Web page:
You Are Here: Home » Opinion » Nikos Romanos: Better Dead than Educated?

Nikos Romanos: Better Dead than Educated?


On 6 December 2008 the Greek government armed the mind and hand of the policeman who murdered the 15-year-old Alexandros Grigoropoulos, sending the message that the State will do anything to prevent the youth from questioning its policies. Alexandros’ friend, Nikos Romanos, watched him dying right in front of him.

In February 2013, at the age of 20, Nikos Romanos was arrested together with five other young men for a double robbery on a bank and a post office in Velvento, northern Greece.

Last May, he succeeded at the final exams he sat for inside the prison, under the procedure specified by the law. However, he is not granted the exit permits he is entitled to in order to attend classes at the faculty he was admitted to. Since the 9th of November, he has been claiming this right with hunger strike. On the 19th day of his hunger strike, his lawyer and doctor warned that “it is no longer his health that is in danger, but his life.” Since then, the prosecutor has ordered compulsory feeding, which the doctors refuse to perform.

Today N. Romanos’ appeal was rejected by court for the second time. As a result, he decided to continue the hunger strike.

A few days before the 6-year anniversary of Alexandros Grigoropoulos death, the same power-bloc is now targeting the life of his friend. Now the government no longer needs “executioners”. Execution is directly performed by the Ministry of Education, judiciary, president of Democracy. No guns and blood are needed. It is enough to just refuse someone their right to education while in prison, although they meet all legal requirements and have every legal right to it — also meaning to refuse them the only window to the world they can have. It is enough to just violate the law and ignore them even when they go on hunger strike. It is enough to just order compulsory feeding when death threatens their life — violating their personal freedom and medical ethics. It is not just about cruelty. It’s about a message sent out to various recipients:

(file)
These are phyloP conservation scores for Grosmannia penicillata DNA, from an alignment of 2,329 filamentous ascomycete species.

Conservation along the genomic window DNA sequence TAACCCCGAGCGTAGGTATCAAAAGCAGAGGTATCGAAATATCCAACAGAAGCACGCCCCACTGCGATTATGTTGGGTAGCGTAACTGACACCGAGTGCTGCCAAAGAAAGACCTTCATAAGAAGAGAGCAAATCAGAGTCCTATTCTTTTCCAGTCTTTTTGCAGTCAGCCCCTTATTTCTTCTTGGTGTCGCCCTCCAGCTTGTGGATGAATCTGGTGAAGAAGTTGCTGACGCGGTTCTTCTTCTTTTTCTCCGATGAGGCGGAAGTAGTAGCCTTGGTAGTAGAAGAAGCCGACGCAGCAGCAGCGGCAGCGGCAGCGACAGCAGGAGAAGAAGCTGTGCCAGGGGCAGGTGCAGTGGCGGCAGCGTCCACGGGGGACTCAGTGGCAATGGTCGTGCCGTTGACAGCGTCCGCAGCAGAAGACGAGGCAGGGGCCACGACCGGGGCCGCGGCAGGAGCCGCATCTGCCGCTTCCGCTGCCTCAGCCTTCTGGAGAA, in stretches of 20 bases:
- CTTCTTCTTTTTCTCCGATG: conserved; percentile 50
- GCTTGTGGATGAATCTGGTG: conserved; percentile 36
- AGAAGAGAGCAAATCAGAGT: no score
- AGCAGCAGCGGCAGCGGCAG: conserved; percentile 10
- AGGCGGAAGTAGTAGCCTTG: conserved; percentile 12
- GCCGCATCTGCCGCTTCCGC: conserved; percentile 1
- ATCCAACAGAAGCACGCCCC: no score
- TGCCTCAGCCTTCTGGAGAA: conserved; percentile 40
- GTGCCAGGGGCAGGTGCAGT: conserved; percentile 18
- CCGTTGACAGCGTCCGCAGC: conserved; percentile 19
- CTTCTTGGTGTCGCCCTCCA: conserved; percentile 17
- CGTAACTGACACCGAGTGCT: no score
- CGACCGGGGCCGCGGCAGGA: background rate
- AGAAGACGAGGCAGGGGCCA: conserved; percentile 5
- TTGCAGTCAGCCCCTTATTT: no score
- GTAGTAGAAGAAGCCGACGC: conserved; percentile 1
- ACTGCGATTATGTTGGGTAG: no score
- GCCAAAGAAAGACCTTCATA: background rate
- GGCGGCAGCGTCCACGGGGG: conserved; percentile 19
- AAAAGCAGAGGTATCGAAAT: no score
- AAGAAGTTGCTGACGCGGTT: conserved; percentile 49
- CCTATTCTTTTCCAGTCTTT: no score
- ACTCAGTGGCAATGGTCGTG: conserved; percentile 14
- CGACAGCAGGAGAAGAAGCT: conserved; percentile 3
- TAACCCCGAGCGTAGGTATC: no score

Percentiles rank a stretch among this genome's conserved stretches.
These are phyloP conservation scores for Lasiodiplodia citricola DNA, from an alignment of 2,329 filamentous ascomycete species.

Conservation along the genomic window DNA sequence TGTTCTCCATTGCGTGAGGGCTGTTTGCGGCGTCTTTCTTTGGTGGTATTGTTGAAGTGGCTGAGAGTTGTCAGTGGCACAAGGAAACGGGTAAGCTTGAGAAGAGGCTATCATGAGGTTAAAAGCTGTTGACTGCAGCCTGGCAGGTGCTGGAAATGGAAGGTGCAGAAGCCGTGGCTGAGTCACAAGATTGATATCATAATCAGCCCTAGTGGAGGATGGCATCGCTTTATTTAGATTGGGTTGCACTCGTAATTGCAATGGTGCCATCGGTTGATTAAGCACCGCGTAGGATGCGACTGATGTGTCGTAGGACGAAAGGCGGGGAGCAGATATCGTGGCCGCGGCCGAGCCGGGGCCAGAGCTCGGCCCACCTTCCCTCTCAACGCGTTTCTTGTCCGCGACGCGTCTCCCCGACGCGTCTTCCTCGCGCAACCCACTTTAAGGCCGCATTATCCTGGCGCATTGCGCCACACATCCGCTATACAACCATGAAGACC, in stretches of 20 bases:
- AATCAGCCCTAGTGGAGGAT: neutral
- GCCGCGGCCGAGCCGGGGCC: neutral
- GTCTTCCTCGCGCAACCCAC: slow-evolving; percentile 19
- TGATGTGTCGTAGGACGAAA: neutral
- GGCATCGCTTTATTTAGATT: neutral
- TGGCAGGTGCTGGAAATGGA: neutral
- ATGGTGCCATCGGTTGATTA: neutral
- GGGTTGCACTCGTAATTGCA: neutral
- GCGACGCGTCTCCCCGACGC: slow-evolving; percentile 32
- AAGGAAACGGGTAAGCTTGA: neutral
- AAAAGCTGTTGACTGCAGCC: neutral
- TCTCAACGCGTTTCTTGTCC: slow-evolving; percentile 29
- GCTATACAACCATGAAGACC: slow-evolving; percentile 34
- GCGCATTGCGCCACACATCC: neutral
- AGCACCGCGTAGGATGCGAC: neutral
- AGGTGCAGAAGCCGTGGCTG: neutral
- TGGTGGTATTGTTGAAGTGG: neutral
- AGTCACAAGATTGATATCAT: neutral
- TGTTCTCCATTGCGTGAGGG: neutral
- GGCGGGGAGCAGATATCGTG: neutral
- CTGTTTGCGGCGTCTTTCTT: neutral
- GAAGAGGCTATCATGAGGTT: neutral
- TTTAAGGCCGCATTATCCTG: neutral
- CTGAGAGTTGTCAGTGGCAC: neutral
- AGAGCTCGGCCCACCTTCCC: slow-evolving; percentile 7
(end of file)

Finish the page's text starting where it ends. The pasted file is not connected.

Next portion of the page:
To teachers, students, and education itself. There is no better feeling than the one that teachers share with their students when they manage to overcome the difficulties posed by a highly competitive exam system and succeed at the final exams. The satisfaction of N. Romanos and his teacher should have been enormous. But of course the government has different priorities: Only obedient students should win. Education is becoming a privilege for the few, while losing its value. Only business initiatives matter and only profit-making activities are labelled “creative”.

To the youth once again. Especially now that the “lazy sponges” have taken to the streets — as the Greek Prime Minister characterized the higher education students massively protesting against the government policies and authoritarianism. The right to education is not really a right. It is a privilege granted by the government, the ministries and their business and EU partners. Whenever the government wishes, it can write it off.

To everyone else. Freedom and laws, rights and justice are defined by the power-bloc. Whoever dares to stick their tongue out at this power-bloc should disappear from the sight of humans.

They want to spread fear and the feeling that nothing can be achieved without their permission. But why? Just a few people would have known anything about this whole matter if N. Romanos was granted his legal right to attend classes, like with all other detainees up to now. Because their fear is bigger. Because the cries and expectations of the living people who challenge their power are growing stronger. The squares may not be full of people but the sound of forthcoming events can be heard from the backstage of the crisis.

Source of the article (written in Greek by educator Giota Ioannidou and translated into English by ReINFORM):

Source of the featured image:

About The Author

Number of Entries : 45

Leave a Comment

© 2011 Powered By Wordpress

Scroll to top